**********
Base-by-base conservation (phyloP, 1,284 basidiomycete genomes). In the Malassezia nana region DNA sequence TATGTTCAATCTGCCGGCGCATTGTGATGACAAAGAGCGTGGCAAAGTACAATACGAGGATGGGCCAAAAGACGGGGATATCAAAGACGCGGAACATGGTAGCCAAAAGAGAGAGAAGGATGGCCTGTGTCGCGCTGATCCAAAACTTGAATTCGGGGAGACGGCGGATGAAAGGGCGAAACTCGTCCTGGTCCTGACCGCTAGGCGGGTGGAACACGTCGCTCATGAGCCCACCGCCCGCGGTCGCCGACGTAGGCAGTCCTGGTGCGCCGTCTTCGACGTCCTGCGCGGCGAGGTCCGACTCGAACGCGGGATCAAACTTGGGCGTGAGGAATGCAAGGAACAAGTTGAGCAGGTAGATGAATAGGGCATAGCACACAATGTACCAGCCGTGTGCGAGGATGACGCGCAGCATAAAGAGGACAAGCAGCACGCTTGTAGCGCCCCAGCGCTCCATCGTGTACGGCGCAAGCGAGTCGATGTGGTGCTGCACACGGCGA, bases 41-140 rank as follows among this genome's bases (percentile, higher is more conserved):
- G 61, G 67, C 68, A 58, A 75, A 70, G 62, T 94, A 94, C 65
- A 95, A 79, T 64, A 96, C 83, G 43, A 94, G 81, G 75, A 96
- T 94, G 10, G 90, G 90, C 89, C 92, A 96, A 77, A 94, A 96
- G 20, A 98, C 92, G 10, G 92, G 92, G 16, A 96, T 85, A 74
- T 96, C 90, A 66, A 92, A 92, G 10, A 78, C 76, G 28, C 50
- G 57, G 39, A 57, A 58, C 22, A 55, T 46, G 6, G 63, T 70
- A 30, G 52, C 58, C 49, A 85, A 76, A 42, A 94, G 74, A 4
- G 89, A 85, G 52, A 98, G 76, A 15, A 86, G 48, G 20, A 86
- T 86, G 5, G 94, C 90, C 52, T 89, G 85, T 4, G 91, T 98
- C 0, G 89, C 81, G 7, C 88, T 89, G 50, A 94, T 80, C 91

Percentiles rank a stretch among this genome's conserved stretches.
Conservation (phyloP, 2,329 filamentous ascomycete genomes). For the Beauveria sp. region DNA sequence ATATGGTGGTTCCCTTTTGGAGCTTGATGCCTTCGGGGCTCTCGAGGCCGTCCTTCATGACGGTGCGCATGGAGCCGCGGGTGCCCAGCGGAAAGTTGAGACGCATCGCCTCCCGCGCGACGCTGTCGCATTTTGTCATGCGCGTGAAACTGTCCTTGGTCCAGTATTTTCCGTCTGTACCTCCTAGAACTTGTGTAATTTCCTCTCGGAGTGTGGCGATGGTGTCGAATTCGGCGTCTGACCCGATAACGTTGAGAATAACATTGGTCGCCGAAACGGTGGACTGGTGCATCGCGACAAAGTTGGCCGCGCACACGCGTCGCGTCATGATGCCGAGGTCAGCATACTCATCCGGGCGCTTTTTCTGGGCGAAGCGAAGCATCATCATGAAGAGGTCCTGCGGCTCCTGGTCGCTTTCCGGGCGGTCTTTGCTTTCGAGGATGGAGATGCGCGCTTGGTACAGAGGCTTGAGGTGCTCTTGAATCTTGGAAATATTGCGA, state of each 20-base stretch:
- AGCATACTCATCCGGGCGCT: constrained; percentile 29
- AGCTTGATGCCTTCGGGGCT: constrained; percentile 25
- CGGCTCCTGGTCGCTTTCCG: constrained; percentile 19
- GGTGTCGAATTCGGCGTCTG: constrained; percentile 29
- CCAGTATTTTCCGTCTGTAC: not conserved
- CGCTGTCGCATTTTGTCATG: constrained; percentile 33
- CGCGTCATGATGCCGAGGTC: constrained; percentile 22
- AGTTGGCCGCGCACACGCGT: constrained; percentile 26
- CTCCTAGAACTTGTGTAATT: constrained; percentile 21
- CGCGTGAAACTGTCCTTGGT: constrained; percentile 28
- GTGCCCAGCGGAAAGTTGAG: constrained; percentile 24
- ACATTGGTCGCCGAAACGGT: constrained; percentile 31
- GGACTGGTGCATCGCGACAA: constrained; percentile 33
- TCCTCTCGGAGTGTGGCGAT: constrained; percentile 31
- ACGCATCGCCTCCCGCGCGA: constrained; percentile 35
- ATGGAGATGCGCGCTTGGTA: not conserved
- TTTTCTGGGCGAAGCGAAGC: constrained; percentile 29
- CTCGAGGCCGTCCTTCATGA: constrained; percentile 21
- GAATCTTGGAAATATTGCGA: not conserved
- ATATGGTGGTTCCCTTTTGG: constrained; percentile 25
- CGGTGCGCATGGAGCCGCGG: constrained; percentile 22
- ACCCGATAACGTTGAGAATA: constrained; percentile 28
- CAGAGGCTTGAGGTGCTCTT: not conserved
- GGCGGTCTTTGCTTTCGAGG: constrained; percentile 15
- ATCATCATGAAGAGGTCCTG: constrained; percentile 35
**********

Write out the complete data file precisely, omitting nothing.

Base-by-base conservation (phyloP, 1,284 basidiomycete genomes). In the Malassezia nana region DNA sequence TATGTTCAATCTGCCGGCGCATTGTGATGACAAAGAGCGTGGCAAAGTACAATACGAGGATGGGCCAAAAGACGGGGATATCAAAGACGCGGAACATGGTAGCCAAAAGAGAGAGAAGGATGGCCTGTGTCGCGCTGATCCAAAACTTGAATTCGGGGAGACGGCGGATGAAAGGGCGAAACTCGTCCTGGTCCTGACCGCTAGGCGGGTGGAACACGTCGCTCATGAGCCCACCGCCCGCGGTCGCCGACGTAGGCAGTCCTGGTGCGCCGTCTTCGACGTCCTGCGCGGCGAGGTCCGACTCGAACGCGGGATCAAACTTGGGCGTGAGGAATGCAAGGAACAAGTTGAGCAGGTAGATGAATAGGGCATAGCACACAATGTACCAGCCGTGTGCGAGGATGACGCGCAGCATAAAGAGGACAAGCAGCACGCTTGTAGCGCCCCAGCGCTCCATCGTGTACGGCGCAAGCGAGTCGATGTGGTGCTGCACACGGCGA, bases 41-140 rank as follows among this genome's bases (percentile, higher is more conserved):
- G 61, G 67, C 68, A 58, A 75, A 70, G 62, T 94, A 94, C 65
- A 95, A 79, T 64, A 96, C 83, G 43, A 94, G 81, G 75, A 96
- T 94, G 10, G 90, G 90, C 89, C 92, A 96, A 77, A 94, A 96
- G 20, A 98, C 92, G 10, G 92, G 92, G 16, A 96, T 85, A 74
- T 96, C 90, A 66, A 92, A 92, G 10, A 78, C 76, G 28, C 50
- G 57, G 39, A 57, A 58, C 22, A 55, T 46, G 6, G 63, T 70
- A 30, G 52, C 58, C 49, A 85, A 76, A 42, A 94, G 74, A 4
- G 89, A 85, G 52, A 98, G 76, A 15, A 86, G 48, G 20, A 86
- T 86, G 5, G 94, C 90, C 52, T 89, G 85, T 4, G 91, T 98
- C 0, G 89, C 81, G 7, C 88, T 89, G 50, A 94, T 80, C 91

Percentiles rank a stretch among this genome's conserved stretches.
Conservation (phyloP, 2,329 filamentous ascomycete genomes). For the Beauveria sp. region DNA sequence ATATGGTGGTTCCCTTTTGGAGCTTGATGCCTTCGGGGCTCTCGAGGCCGTCCTTCATGACGGTGCGCATGGAGCCGCGGGTGCCCAGCGGAAAGTTGAGACGCATCGCCTCCCGCGCGACGCTGTCGCATTTTGTCATGCGCGTGAAACTGTCCTTGGTCCAGTATTTTCCGTCTGTACCTCCTAGAACTTGTGTAATTTCCTCTCGGAGTGTGGCGATGGTGTCGAATTCGGCGTCTGACCCGATAACGTTGAGAATAACATTGGTCGCCGAAACGGTGGACTGGTGCATCGCGACAAAGTTGGCCGCGCACACGCGTCGCGTCATGATGCCGAGGTCAGCATACTCATCCGGGCGCTTTTTCTGGGCGAAGCGAAGCATCATCATGAAGAGGTCCTGCGGCTCCTGGTCGCTTTCCGGGCGGTCTTTGCTTTCGAGGATGGAGATGCGCGCTTGGTACAGAGGCTTGAGGTGCTCTTGAATCTTGGAAATATTGCGA, state of each 20-base stretch:
- AGCATACTCATCCGGGCGCT: constrained; percentile 29
- AGCTTGATGCCTTCGGGGCT: constrained; percentile 25
- CGGCTCCTGGTCGCTTTCCG: constrained; percentile 19
- GGTGTCGAATTCGGCGTCTG: constrained; percentile 29
- CCAGTATTTTCCGTCTGTAC: not conserved
- CGCTGTCGCATTTTGTCATG: constrained; percentile 33
- CGCGTCATGATGCCGAGGTC: constrained; percentile 22
- AGTTGGCCGCGCACACGCGT: constrained; percentile 26
- CTCCTAGAACTTGTGTAATT: constrained; percentile 21
- CGCGTGAAACTGTCCTTGGT: constrained; percentile 28
- GTGCCCAGCGGAAAGTTGAG: constrained; percentile 24
- ACATTGGTCGCCGAAACGGT: constrained; percentile 31
- GGACTGGTGCATCGCGACAA: constrained; percentile 33
- TCCTCTCGGAGTGTGGCGAT: constrained; percentile 31
- ACGCATCGCCTCCCGCGCGA: constrained; percentile 35
- ATGGAGATGCGCGCTTGGTA: not conserved
- TTTTCTGGGCGAAGCGAAGC: constrained; percentile 29
- CTCGAGGCCGTCCTTCATGA: constrained; percentile 21
- GAATCTTGGAAATATTGCGA: not conserved
- ATATGGTGGTTCCCTTTTGG: constrained; percentile 25
- CGGTGCGCATGGAGCCGCGG: constrained; percentile 22
- ACCCGATAACGTTGAGAATA: constrained; percentile 28
- CAGAGGCTTGAGGTGCTCTT: not conserved
- GGCGGTCTTTGCTTTCGAGG: constrained; percentile 15
- ATCATCATGAAGAGGTCCTG: constrained; percentile 35